Newsletter : 6fax0920.txt
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Publisher\Editor Don Canaan
Sept. 20, 1996 V4, #175
All the News the Big Guys Missed
Differing Attitudes Toward Syrian Threat
By Al Pessin (VOA-Jerusalem) and Arutz-7
Israeli Prime Minister Benjamin Netanyahu says he remains concerned
about recent Syrian troop movements. But he says tension with
Syria is under control, at least for the moment. Netanyahu spoke
Thursday at a meeting with the senior US Middle East mediator,
Netanyahu said that what he called 'important messages' were
exchanged between Israel and Syria in recent days. And he said he
believes the situation is under control. "I think there are real
concerns, and I think it's important that calming messages were
sent by one side to the other. And I think it is important in this
case that the United States also assisted in this."
Still, Netanyahu says, Israel remains on alert against any
possibility that recent Syrian troop movements could turn hostile.
In recent weeks, Syria has moved 12,000 troops into an area near
the Golan Heights cease-fire line. Netanyahu has accused Syria of
using "psychological warfare" to try to get Israel to resume peace
talks on Syria's terms.
An assessment by Israeli intelligence has concluded that the
likelihood of war with Syria is no longer low, Ha'aretz reported.
The assessment was submitted to Prime Minister Benjamin Netanyahu
following Syrian troop movements in Lebanon.
Still, the assessment states that there are no signs from Syria
indicating that a war will break out in the immediate future. In
recent years, the IDF Intelligence Branch has determined that the
likelihood of a war with Syria was low.
The IDF deployed troops in defensive positions on Israel's northern
border this week. On Tuesday, Israeli tanks and armored vehicles
carried out joint exercises with infantry units. The exercises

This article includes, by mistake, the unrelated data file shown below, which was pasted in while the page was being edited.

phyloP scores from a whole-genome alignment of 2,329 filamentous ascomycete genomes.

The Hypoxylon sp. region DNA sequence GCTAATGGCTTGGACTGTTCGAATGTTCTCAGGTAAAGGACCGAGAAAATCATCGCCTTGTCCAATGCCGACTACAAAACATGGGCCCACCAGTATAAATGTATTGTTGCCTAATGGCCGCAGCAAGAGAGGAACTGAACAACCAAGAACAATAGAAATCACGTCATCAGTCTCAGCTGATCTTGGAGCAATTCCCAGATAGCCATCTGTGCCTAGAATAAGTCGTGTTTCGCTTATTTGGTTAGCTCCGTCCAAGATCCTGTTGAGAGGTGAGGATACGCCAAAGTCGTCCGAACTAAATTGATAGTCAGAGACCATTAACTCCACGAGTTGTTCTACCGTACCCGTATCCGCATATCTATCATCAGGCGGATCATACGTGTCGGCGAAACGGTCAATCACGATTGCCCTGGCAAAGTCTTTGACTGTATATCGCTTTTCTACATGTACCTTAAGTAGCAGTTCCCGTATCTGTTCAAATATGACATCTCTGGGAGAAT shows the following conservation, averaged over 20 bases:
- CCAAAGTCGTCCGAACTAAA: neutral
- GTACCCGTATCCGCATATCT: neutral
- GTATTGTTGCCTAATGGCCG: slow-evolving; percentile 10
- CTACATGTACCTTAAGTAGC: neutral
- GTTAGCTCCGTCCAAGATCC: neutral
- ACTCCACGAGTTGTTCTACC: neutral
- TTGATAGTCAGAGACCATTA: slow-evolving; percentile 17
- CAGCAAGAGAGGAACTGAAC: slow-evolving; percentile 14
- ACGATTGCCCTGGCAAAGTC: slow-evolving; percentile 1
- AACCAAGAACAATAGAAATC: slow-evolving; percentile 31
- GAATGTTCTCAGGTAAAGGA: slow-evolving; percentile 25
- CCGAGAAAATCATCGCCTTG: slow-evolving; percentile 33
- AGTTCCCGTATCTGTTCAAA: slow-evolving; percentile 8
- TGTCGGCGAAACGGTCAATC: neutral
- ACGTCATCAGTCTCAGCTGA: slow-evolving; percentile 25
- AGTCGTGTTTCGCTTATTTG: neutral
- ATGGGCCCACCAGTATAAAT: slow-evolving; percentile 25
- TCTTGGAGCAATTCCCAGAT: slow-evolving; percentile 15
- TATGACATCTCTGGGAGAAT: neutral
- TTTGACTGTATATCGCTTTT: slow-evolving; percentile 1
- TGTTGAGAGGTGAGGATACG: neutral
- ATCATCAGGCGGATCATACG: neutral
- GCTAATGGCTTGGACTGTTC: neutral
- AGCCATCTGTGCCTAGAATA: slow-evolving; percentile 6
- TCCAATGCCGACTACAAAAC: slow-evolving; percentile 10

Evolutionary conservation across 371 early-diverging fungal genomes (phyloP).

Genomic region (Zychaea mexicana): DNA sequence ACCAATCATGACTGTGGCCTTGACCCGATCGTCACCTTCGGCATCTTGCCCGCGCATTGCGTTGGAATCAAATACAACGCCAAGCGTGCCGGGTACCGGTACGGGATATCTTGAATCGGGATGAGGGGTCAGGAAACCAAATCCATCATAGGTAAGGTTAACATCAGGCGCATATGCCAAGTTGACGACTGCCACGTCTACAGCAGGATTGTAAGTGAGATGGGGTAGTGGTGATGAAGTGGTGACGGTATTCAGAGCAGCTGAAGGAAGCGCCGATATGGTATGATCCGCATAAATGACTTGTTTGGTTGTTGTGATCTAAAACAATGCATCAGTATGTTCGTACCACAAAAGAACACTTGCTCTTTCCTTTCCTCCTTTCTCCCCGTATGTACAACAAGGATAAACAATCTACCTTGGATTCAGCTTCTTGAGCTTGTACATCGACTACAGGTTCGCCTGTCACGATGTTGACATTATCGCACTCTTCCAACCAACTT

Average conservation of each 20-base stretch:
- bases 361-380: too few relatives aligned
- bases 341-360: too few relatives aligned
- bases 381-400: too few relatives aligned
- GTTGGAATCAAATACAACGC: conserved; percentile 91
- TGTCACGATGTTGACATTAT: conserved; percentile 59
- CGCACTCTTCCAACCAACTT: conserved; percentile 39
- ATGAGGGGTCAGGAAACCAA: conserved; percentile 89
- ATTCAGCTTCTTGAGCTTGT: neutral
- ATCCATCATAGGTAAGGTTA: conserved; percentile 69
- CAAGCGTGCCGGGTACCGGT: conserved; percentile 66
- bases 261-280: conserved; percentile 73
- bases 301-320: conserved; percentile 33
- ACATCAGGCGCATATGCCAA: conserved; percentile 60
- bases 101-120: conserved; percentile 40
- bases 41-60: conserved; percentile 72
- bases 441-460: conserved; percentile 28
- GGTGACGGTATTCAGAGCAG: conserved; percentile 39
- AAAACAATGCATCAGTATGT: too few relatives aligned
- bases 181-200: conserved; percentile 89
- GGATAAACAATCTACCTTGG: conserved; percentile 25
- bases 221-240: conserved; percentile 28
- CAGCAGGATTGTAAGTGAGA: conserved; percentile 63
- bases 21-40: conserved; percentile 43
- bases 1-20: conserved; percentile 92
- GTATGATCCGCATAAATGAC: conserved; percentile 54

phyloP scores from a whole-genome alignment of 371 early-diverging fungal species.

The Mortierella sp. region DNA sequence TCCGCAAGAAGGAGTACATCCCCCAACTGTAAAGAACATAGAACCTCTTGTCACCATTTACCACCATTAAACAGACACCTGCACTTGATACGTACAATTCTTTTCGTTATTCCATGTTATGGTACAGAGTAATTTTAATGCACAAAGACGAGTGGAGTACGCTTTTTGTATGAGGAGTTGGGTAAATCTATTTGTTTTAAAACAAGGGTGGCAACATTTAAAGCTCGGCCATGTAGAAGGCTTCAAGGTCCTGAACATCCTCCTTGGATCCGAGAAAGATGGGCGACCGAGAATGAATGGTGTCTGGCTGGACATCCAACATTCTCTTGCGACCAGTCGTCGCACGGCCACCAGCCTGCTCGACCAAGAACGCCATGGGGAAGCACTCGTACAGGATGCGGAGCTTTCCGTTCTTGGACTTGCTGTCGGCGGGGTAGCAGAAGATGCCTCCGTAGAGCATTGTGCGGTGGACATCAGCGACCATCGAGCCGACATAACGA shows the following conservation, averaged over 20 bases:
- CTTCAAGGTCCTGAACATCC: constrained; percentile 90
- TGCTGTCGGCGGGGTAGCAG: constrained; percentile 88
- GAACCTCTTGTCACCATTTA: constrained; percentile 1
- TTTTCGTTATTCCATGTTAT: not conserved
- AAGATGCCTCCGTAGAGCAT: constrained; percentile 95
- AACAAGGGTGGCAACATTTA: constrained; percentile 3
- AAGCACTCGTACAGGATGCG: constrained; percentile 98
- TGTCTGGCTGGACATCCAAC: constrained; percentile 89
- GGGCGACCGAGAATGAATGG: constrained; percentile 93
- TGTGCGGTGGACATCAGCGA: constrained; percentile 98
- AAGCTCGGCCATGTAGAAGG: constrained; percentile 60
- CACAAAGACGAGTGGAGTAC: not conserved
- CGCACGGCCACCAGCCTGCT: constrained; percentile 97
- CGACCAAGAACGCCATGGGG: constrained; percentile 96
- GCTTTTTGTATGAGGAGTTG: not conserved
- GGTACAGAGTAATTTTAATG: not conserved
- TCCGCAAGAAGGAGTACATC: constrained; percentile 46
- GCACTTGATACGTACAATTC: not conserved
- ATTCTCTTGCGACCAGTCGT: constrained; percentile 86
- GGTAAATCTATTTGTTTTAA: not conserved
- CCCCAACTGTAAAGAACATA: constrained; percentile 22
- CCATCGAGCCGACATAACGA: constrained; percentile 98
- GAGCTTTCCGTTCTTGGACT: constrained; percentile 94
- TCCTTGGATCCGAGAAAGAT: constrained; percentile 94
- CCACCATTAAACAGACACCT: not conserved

included taking up unmanned positions and emergency drills close to
the Syrian border. Military sources emphasized that the exercises
have been planned for several months and denied any connection to
the current tension with Syria.
The newspaper reported that senior analysts have said in closed
meetings that they are finding it difficult to explain both the
Syrian troop movements and Syrian President Hafez el-Assad's
intentions. Intelligence experts said the maximal advantage that
Syria could gain from its concentration of forces in Lebanon is
reducing the amount of time needed to switch from a defensive to an
offensive position. The experts said their main concern is that
Israeli-held portions of Mount Hermon could be captured quickly.
The conclusion is based on an analysis of the structure and the
character of Syrian units currently on alert, which are mainly
composed of commandos capable of carrying out a rapid attack.
The US mediator, Dennis Ross, indicated that, so far, there is
no formula for resuming Israeli-Syrian talks. But he said the
United States will continue working toward that goal.
Peres Retires from Public Life
By Al Pessin (VOA-Jerusalem)
Former Israeli Prime Minister Shimon Peres has announced his
retirement from politics, but he will not be leaving immediately.
Peres told Israel Television he will not run for prime minister in
the next elections, scheduled for the year 2000. He also said he
will step down from the Labor Party leadership when its next
internal election is held next year.
The 73-year-old Peres has been active in Israeli and Zionist
affairs since before the country was created in 1948. He held
many Cabinet posts and played key roles in building Israel's air
force and its nuclear program. Peres served as prime minister
twice, but lost in five attempts to win the office at the polls.
He shared the 1994 Nobel Peace Prize with the Palestinian leader,
Yasir Arafat, and then-Israeli Prime Minister Yitzhak Rabin. Peres
succeeded to the prime ministership when Rabin was assassinated
last year, and lost the post to Benjamin Netanyahu in elections
three months ago by less than 1 percent of the vote.
The internal Labor Party battle to succeed Peres has already begun.
Former Chief of Staff and Foreign Minister Ehud Barak has declared
his candidacy and he is expected to be challenged by several other
Etrog Exports on the Rise
The exports of etrogim - lemon-like fruits used on the upcoming
holiday of Sukkot - from Israel has increased by 230%. Doron
Shmueli, chairman of the Citrus Fruit Export Council, announced
this morning that Israel would export 360,000 etrogim this year.
Thirty licensed exporters will send the fruits to 31 countries in
Europe, the Americas, and Hong Kong.
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